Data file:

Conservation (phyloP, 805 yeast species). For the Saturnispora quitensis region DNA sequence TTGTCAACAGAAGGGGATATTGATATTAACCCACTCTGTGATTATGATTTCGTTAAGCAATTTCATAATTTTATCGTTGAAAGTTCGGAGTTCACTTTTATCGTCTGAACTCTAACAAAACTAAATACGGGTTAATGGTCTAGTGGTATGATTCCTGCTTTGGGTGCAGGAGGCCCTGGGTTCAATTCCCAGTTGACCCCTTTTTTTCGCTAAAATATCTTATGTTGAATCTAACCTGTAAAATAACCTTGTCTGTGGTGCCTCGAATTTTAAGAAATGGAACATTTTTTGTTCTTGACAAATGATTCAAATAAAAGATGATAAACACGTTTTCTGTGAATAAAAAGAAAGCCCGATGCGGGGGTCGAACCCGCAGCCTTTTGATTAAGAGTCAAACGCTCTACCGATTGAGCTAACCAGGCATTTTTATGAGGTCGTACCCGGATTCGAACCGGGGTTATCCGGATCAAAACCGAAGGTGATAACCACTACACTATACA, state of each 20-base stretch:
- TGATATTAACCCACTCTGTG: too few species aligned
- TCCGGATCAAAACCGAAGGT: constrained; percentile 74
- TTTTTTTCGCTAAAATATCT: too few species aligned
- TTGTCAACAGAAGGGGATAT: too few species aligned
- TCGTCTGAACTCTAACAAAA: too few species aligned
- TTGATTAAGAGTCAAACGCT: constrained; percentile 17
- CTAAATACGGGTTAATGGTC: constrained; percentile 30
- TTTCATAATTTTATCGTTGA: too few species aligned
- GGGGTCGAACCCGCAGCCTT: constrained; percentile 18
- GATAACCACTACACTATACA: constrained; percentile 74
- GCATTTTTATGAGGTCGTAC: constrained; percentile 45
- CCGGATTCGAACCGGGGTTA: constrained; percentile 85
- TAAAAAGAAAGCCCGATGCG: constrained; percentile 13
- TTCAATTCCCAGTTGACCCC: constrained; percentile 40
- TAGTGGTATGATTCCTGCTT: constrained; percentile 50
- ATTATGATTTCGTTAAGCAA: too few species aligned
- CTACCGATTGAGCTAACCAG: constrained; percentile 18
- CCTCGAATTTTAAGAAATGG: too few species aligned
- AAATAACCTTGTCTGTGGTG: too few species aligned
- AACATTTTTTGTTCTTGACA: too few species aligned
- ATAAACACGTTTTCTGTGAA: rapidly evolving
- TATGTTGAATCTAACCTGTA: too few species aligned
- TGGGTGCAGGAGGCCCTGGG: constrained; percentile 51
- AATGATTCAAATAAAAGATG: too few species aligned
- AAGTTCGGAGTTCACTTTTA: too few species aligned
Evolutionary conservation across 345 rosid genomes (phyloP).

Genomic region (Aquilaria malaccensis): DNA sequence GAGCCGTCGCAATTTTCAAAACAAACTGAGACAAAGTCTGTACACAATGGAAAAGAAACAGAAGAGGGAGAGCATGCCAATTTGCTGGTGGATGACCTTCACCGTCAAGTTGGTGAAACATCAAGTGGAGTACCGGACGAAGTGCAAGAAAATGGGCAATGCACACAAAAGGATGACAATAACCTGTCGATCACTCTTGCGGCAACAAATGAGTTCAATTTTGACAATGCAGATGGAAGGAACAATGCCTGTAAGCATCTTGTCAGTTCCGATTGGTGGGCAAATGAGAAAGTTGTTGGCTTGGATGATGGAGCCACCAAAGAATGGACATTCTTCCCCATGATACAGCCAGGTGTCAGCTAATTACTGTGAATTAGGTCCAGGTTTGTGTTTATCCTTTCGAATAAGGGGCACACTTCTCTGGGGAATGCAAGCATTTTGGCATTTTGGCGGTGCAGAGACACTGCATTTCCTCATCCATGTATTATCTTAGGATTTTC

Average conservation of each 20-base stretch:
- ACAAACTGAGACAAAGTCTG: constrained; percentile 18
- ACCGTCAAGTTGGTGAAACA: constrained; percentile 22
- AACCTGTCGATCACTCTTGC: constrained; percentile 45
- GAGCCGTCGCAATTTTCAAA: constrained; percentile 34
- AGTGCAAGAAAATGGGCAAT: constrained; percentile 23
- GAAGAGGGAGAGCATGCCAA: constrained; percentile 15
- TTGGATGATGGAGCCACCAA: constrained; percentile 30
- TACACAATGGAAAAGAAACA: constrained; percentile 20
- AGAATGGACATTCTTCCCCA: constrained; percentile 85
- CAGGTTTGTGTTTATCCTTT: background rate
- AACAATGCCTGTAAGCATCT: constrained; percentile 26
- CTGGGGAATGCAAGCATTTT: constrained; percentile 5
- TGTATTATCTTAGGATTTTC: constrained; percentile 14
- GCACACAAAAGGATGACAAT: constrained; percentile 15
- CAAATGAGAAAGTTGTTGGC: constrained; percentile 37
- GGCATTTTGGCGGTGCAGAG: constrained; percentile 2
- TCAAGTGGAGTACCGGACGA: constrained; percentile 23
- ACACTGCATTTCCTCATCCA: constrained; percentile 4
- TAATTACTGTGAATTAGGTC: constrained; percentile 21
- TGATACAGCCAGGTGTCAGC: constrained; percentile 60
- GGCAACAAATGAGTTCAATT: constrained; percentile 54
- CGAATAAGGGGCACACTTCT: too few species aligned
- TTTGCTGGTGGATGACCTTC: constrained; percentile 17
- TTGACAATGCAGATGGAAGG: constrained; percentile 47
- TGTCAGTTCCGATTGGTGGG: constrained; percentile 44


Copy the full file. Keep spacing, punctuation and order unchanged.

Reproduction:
Conservation (phyloP, 805 yeast species). For the Saturnispora quitensis region DNA sequence TTGTCAACAGAAGGGGATATTGATATTAACCCACTCTGTGATTATGATTTCGTTAAGCAATTTCATAATTTTATCGTTGAAAGTTCGGAGTTCACTTTTATCGTCTGAACTCTAACAAAACTAAATACGGGTTAATGGTCTAGTGGTATGATTCCTGCTTTGGGTGCAGGAGGCCCTGGGTTCAATTCCCAGTTGACCCCTTTTTTTCGCTAAAATATCTTATGTTGAATCTAACCTGTAAAATAACCTTGTCTGTGGTGCCTCGAATTTTAAGAAATGGAACATTTTTTGTTCTTGACAAATGATTCAAATAAAAGATGATAAACACGTTTTCTGTGAATAAAAAGAAAGCCCGATGCGGGGGTCGAACCCGCAGCCTTTTGATTAAGAGTCAAACGCTCTACCGATTGAGCTAACCAGGCATTTTTATGAGGTCGTACCCGGATTCGAACCGGGGTTATCCGGATCAAAACCGAAGGTGATAACCACTACACTATACA, state of each 20-base stretch:
- TGATATTAACCCACTCTGTG: too few species aligned
- TCCGGATCAAAACCGAAGGT: constrained; percentile 74
- TTTTTTTCGCTAAAATATCT: too few species aligned
- TTGTCAACAGAAGGGGATAT: too few species aligned
- TCGTCTGAACTCTAACAAAA: too few species aligned
- TTGATTAAGAGTCAAACGCT: constrained; percentile 17
- CTAAATACGGGTTAATGGTC: constrained; percentile 30
- TTTCATAATTTTATCGTTGA: too few species aligned
- GGGGTCGAACCCGCAGCCTT: constrained; percentile 18
- GATAACCACTACACTATACA: constrained; percentile 74
- GCATTTTTATGAGGTCGTAC: constrained; percentile 45
- CCGGATTCGAACCGGGGTTA: constrained; percentile 85
- TAAAAAGAAAGCCCGATGCG: constrained; percentile 13
- TTCAATTCCCAGTTGACCCC: constrained; percentile 40
- TAGTGGTATGATTCCTGCTT: constrained; percentile 50
- ATTATGATTTCGTTAAGCAA: too few species aligned
- CTACCGATTGAGCTAACCAG: constrained; percentile 18
- CCTCGAATTTTAAGAAATGG: too few species aligned
- AAATAACCTTGTCTGTGGTG: too few species aligned
- AACATTTTTTGTTCTTGACA: too few species aligned
- ATAAACACGTTTTCTGTGAA: rapidly evolving
- TATGTTGAATCTAACCTGTA: too few species aligned
- TGGGTGCAGGAGGCCCTGGG: constrained; percentile 51
- AATGATTCAAATAAAAGATG: too few species aligned
- AAGTTCGGAGTTCACTTTTA: too few species aligned
Evolutionary conservation across 345 rosid genomes (phyloP).

Genomic region (Aquilaria malaccensis): DNA sequence GAGCCGTCGCAATTTTCAAAACAAACTGAGACAAAGTCTGTACACAATGGAAAAGAAACAGAAGAGGGAGAGCATGCCAATTTGCTGGTGGATGACCTTCACCGTCAAGTTGGTGAAACATCAAGTGGAGTACCGGACGAAGTGCAAGAAAATGGGCAATGCACACAAAAGGATGACAATAACCTGTCGATCACTCTTGCGGCAACAAATGAGTTCAATTTTGACAATGCAGATGGAAGGAACAATGCCTGTAAGCATCTTGTCAGTTCCGATTGGTGGGCAAATGAGAAAGTTGTTGGCTTGGATGATGGAGCCACCAAAGAATGGACATTCTTCCCCATGATACAGCCAGGTGTCAGCTAATTACTGTGAATTAGGTCCAGGTTTGTGTTTATCCTTTCGAATAAGGGGCACACTTCTCTGGGGAATGCAAGCATTTTGGCATTTTGGCGGTGCAGAGACACTGCATTTCCTCATCCATGTATTATCTTAGGATTTTC

Average conservation of each 20-base stretch:
- ACAAACTGAGACAAAGTCTG: constrained; percentile 18
- ACCGTCAAGTTGGTGAAACA: constrained; percentile 22
- AACCTGTCGATCACTCTTGC: constrained; percentile 45
- GAGCCGTCGCAATTTTCAAA: constrained; percentile 34
- AGTGCAAGAAAATGGGCAAT: constrained; percentile 23
- GAAGAGGGAGAGCATGCCAA: constrained; percentile 15
- TTGGATGATGGAGCCACCAA: constrained; percentile 30
- TACACAATGGAAAAGAAACA: constrained; percentile 20
- AGAATGGACATTCTTCCCCA: constrained; percentile 85
- CAGGTTTGTGTTTATCCTTT: background rate
- AACAATGCCTGTAAGCATCT: constrained; percentile 26
- CTGGGGAATGCAAGCATTTT: constrained; percentile 5
- TGTATTATCTTAGGATTTTC: constrained; percentile 14
- GCACACAAAAGGATGACAAT: constrained; percentile 15
- CAAATGAGAAAGTTGTTGGC: constrained; percentile 37
- GGCATTTTGGCGGTGCAGAG: constrained; percentile 2
- TCAAGTGGAGTACCGGACGA: constrained; percentile 23
- ACACTGCATTTCCTCATCCA: constrained; percentile 4
- TAATTACTGTGAATTAGGTC: constrained; percentile 21
- TGATACAGCCAGGTGTCAGC: constrained; percentile 60
- GGCAACAAATGAGTTCAATT: constrained; percentile 54
- CGAATAAGGGGCACACTTCT: too few species aligned
- TTTGCTGGTGGATGACCTTC: constrained; percentile 17
- TTGACAATGCAGATGGAAGG: constrained; percentile 47
- TGTCAGTTCCGATTGGTGGG: constrained; percentile 44